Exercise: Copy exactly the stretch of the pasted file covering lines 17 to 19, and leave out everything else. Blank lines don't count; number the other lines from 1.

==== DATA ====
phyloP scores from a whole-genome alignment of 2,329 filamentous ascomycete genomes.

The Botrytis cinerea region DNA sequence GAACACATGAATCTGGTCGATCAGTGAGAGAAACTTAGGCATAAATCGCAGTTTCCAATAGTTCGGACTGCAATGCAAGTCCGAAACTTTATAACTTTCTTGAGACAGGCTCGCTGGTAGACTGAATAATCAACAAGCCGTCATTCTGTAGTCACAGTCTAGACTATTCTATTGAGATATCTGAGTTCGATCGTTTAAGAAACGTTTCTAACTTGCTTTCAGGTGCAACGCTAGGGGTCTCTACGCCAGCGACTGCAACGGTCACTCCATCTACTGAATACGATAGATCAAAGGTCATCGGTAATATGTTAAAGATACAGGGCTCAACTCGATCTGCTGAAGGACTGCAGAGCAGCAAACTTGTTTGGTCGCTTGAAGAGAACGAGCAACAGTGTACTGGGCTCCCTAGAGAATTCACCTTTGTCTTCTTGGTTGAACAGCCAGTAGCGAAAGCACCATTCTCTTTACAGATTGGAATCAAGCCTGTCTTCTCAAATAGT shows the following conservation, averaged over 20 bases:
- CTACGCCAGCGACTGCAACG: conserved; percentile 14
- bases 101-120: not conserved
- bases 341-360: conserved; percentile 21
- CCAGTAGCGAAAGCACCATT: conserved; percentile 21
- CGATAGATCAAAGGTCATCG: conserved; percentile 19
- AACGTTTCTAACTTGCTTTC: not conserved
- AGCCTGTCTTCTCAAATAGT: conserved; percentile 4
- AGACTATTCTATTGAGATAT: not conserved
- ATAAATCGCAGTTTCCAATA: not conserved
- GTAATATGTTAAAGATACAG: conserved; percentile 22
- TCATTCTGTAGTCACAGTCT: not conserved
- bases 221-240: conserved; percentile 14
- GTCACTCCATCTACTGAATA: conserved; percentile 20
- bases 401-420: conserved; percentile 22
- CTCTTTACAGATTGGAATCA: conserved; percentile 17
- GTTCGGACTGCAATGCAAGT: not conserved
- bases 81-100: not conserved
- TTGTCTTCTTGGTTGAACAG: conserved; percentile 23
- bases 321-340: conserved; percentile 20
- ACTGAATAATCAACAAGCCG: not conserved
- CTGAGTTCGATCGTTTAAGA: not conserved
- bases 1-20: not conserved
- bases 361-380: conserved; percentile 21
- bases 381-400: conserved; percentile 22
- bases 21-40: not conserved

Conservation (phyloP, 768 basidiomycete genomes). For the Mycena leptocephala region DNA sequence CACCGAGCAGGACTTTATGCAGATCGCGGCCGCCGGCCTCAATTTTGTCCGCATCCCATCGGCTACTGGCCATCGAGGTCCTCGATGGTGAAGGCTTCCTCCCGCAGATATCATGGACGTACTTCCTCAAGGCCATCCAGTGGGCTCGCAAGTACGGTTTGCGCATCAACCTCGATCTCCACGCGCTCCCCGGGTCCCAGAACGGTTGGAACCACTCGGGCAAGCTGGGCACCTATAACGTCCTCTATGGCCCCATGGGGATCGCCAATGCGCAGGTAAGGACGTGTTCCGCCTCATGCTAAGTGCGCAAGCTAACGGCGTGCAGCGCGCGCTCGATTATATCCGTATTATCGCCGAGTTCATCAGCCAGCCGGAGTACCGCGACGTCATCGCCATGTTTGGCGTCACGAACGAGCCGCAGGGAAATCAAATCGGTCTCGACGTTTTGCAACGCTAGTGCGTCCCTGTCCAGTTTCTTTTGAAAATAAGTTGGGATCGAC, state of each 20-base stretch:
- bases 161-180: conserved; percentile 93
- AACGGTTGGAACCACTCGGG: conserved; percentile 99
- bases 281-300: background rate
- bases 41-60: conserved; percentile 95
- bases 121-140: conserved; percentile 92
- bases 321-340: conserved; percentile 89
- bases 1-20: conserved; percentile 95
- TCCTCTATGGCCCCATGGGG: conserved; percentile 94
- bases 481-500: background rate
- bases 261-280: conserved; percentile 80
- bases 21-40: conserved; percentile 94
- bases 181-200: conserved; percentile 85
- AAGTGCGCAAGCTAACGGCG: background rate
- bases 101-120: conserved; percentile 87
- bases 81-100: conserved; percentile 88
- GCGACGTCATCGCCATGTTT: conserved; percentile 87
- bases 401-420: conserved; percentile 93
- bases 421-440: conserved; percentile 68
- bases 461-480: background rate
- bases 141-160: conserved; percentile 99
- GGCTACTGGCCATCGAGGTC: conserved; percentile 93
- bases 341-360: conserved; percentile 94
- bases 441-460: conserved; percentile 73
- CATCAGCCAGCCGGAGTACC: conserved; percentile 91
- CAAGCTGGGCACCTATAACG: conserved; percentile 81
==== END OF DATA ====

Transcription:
- CTCTTTACAGATTGGAATCA: conserved; percentile 17
- GTTCGGACTGCAATGCAAGT: not conserved
- bases 81-100: not conserved